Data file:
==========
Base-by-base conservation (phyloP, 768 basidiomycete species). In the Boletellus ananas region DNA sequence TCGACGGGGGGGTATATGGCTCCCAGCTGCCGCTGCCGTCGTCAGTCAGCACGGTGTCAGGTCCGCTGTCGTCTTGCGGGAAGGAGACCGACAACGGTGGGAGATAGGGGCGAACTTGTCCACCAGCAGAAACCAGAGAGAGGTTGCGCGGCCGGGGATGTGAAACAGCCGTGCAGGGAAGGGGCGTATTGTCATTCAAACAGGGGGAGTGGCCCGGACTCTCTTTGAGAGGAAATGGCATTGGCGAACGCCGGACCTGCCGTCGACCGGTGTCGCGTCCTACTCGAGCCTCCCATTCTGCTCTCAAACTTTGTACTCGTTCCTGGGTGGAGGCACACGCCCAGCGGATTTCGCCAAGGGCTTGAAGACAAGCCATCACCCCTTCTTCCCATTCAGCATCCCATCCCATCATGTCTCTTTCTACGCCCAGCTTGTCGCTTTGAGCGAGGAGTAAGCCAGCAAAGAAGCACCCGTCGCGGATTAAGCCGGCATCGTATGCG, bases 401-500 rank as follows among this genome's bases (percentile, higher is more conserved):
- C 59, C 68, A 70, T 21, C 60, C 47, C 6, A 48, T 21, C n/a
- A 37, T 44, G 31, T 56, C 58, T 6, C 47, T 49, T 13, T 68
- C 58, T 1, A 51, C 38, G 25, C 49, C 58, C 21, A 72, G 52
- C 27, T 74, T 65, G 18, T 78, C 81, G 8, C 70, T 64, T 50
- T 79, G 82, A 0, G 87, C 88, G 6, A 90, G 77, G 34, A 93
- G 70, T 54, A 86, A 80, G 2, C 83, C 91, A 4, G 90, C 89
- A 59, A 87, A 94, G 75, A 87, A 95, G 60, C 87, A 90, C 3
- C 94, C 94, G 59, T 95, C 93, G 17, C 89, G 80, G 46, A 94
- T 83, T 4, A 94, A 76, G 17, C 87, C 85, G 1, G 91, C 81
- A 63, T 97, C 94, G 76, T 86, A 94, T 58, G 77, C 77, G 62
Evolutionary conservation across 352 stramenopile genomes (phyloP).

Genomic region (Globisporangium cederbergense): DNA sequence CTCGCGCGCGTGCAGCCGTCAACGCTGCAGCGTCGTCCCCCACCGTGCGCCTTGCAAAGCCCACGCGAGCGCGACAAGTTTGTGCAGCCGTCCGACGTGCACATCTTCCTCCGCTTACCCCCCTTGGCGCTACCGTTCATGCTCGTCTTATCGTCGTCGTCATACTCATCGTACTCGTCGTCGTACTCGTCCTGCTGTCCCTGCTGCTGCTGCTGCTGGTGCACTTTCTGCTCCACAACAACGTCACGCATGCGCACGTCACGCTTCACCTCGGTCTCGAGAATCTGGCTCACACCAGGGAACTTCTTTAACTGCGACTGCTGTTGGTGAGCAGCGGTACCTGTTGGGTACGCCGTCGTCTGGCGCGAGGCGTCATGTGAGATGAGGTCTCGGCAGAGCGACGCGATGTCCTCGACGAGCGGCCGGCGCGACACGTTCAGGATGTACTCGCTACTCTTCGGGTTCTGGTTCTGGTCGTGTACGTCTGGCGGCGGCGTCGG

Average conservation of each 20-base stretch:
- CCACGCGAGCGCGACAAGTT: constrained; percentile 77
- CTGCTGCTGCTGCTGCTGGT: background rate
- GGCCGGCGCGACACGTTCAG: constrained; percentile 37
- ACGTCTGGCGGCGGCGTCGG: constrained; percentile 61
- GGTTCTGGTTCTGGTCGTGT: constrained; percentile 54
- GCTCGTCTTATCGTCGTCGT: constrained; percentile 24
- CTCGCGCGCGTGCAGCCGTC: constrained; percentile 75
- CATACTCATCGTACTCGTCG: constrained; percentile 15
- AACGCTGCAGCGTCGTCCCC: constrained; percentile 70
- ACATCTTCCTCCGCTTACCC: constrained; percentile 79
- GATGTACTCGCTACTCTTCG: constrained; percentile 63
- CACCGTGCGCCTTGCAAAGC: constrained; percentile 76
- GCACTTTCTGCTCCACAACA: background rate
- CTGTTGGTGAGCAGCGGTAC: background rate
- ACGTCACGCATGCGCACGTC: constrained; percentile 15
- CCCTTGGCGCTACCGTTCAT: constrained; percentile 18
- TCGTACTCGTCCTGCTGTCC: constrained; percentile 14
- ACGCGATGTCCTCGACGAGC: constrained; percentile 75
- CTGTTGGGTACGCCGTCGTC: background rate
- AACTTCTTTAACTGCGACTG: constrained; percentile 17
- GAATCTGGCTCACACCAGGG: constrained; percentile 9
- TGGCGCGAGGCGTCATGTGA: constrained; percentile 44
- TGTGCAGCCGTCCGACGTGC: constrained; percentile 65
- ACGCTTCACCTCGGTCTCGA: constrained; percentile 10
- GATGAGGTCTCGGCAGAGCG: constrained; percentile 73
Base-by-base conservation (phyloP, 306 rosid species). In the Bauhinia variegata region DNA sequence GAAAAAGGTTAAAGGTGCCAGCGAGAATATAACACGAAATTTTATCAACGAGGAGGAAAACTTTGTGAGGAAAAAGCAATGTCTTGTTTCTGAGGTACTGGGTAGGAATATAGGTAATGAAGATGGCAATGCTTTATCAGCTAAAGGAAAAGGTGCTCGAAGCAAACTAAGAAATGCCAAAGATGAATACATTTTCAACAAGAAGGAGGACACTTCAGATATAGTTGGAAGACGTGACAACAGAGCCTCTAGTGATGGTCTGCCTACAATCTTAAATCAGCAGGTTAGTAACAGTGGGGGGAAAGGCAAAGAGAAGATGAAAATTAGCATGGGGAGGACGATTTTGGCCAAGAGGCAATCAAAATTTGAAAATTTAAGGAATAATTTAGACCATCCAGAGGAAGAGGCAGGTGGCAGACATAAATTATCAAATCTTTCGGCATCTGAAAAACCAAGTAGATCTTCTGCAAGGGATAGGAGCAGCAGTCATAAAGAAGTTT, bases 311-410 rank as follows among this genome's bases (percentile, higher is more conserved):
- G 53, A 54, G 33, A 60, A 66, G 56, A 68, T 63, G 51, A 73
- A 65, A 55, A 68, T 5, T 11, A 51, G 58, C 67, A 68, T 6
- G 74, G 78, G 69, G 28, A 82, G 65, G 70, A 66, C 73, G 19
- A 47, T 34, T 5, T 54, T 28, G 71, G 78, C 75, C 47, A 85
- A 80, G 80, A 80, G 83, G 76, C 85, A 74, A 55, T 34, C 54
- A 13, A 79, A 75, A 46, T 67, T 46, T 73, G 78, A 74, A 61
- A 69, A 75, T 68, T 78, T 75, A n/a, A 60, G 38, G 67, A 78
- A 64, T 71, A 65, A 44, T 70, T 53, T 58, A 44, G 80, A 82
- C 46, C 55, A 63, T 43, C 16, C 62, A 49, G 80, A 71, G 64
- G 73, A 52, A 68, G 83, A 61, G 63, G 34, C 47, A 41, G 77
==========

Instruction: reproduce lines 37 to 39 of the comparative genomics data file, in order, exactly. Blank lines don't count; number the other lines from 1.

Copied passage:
- TGTGCAGCCGTCCGACGTGC: constrained; percentile 65
- ACGCTTCACCTCGGTCTCGA: constrained; percentile 10
- GATGAGGTCTCGGCAGAGCG: constrained; percentile 73